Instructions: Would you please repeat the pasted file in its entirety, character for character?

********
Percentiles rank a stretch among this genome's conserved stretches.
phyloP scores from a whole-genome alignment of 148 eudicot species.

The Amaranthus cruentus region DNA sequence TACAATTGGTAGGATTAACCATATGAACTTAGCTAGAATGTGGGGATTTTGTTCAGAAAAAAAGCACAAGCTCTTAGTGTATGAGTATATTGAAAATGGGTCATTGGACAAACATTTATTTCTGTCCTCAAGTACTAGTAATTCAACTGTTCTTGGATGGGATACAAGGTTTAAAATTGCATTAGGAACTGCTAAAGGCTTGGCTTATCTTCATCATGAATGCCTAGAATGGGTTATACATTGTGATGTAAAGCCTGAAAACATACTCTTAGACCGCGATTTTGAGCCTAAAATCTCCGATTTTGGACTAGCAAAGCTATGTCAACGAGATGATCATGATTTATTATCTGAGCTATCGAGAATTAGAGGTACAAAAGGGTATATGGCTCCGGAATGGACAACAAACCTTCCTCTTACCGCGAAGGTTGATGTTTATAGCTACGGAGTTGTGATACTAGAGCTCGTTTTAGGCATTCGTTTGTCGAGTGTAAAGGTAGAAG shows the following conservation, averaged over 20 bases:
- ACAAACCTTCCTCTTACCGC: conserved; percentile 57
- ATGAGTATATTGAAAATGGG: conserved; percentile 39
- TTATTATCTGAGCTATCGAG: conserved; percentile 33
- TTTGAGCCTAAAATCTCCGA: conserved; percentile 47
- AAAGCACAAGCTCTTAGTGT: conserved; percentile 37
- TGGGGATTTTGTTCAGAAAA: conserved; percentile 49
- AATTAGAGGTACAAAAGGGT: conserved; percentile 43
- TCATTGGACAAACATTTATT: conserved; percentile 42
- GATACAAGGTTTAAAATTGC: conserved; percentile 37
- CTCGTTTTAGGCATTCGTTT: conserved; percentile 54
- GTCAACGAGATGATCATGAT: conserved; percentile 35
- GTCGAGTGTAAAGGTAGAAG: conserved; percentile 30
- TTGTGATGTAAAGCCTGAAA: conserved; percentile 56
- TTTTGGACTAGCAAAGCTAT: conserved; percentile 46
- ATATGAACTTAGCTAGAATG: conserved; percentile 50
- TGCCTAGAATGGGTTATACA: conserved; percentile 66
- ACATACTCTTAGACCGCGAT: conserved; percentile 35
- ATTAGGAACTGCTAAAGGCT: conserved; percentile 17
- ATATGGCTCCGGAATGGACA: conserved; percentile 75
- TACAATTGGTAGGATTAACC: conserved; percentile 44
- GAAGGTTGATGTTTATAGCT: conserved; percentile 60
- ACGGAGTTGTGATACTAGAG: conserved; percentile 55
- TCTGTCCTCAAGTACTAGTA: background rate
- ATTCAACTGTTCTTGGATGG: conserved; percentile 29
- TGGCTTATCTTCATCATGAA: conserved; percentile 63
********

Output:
Percentiles rank a stretch among this genome's conserved stretches.
phyloP scores from a whole-genome alignment of 148 eudicot species.

The Amaranthus cruentus region DNA sequence TACAATTGGTAGGATTAACCATATGAACTTAGCTAGAATGTGGGGATTTTGTTCAGAAAAAAAGCACAAGCTCTTAGTGTATGAGTATATTGAAAATGGGTCATTGGACAAACATTTATTTCTGTCCTCAAGTACTAGTAATTCAACTGTTCTTGGATGGGATACAAGGTTTAAAATTGCATTAGGAACTGCTAAAGGCTTGGCTTATCTTCATCATGAATGCCTAGAATGGGTTATACATTGTGATGTAAAGCCTGAAAACATACTCTTAGACCGCGATTTTGAGCCTAAAATCTCCGATTTTGGACTAGCAAAGCTATGTCAACGAGATGATCATGATTTATTATCTGAGCTATCGAGAATTAGAGGTACAAAAGGGTATATGGCTCCGGAATGGACAACAAACCTTCCTCTTACCGCGAAGGTTGATGTTTATAGCTACGGAGTTGTGATACTAGAGCTCGTTTTAGGCATTCGTTTGTCGAGTGTAAAGGTAGAAG shows the following conservation, averaged over 20 bases:
- ACAAACCTTCCTCTTACCGC: conserved; percentile 57
- ATGAGTATATTGAAAATGGG: conserved; percentile 39
- TTATTATCTGAGCTATCGAG: conserved; percentile 33
- TTTGAGCCTAAAATCTCCGA: conserved; percentile 47
- AAAGCACAAGCTCTTAGTGT: conserved; percentile 37
- TGGGGATTTTGTTCAGAAAA: conserved; percentile 49
- AATTAGAGGTACAAAAGGGT: conserved; percentile 43
- TCATTGGACAAACATTTATT: conserved; percentile 42
- GATACAAGGTTTAAAATTGC: conserved; percentile 37
- CTCGTTTTAGGCATTCGTTT: conserved; percentile 54
- GTCAACGAGATGATCATGAT: conserved; percentile 35
- GTCGAGTGTAAAGGTAGAAG: conserved; percentile 30
- TTGTGATGTAAAGCCTGAAA: conserved; percentile 56
- TTTTGGACTAGCAAAGCTAT: conserved; percentile 46
- ATATGAACTTAGCTAGAATG: conserved; percentile 50
- TGCCTAGAATGGGTTATACA: conserved; percentile 66
- ACATACTCTTAGACCGCGAT: conserved; percentile 35
- ATTAGGAACTGCTAAAGGCT: conserved; percentile 17
- ATATGGCTCCGGAATGGACA: conserved; percentile 75
- TACAATTGGTAGGATTAACC: conserved; percentile 44
- GAAGGTTGATGTTTATAGCT: conserved; percentile 60
- ACGGAGTTGTGATACTAGAG: conserved; percentile 55
- TCTGTCCTCAAGTACTAGTA: background rate
- ATTCAACTGTTCTTGGATGG: conserved; percentile 29
- TGGCTTATCTTCATCATGAA: conserved; percentile 63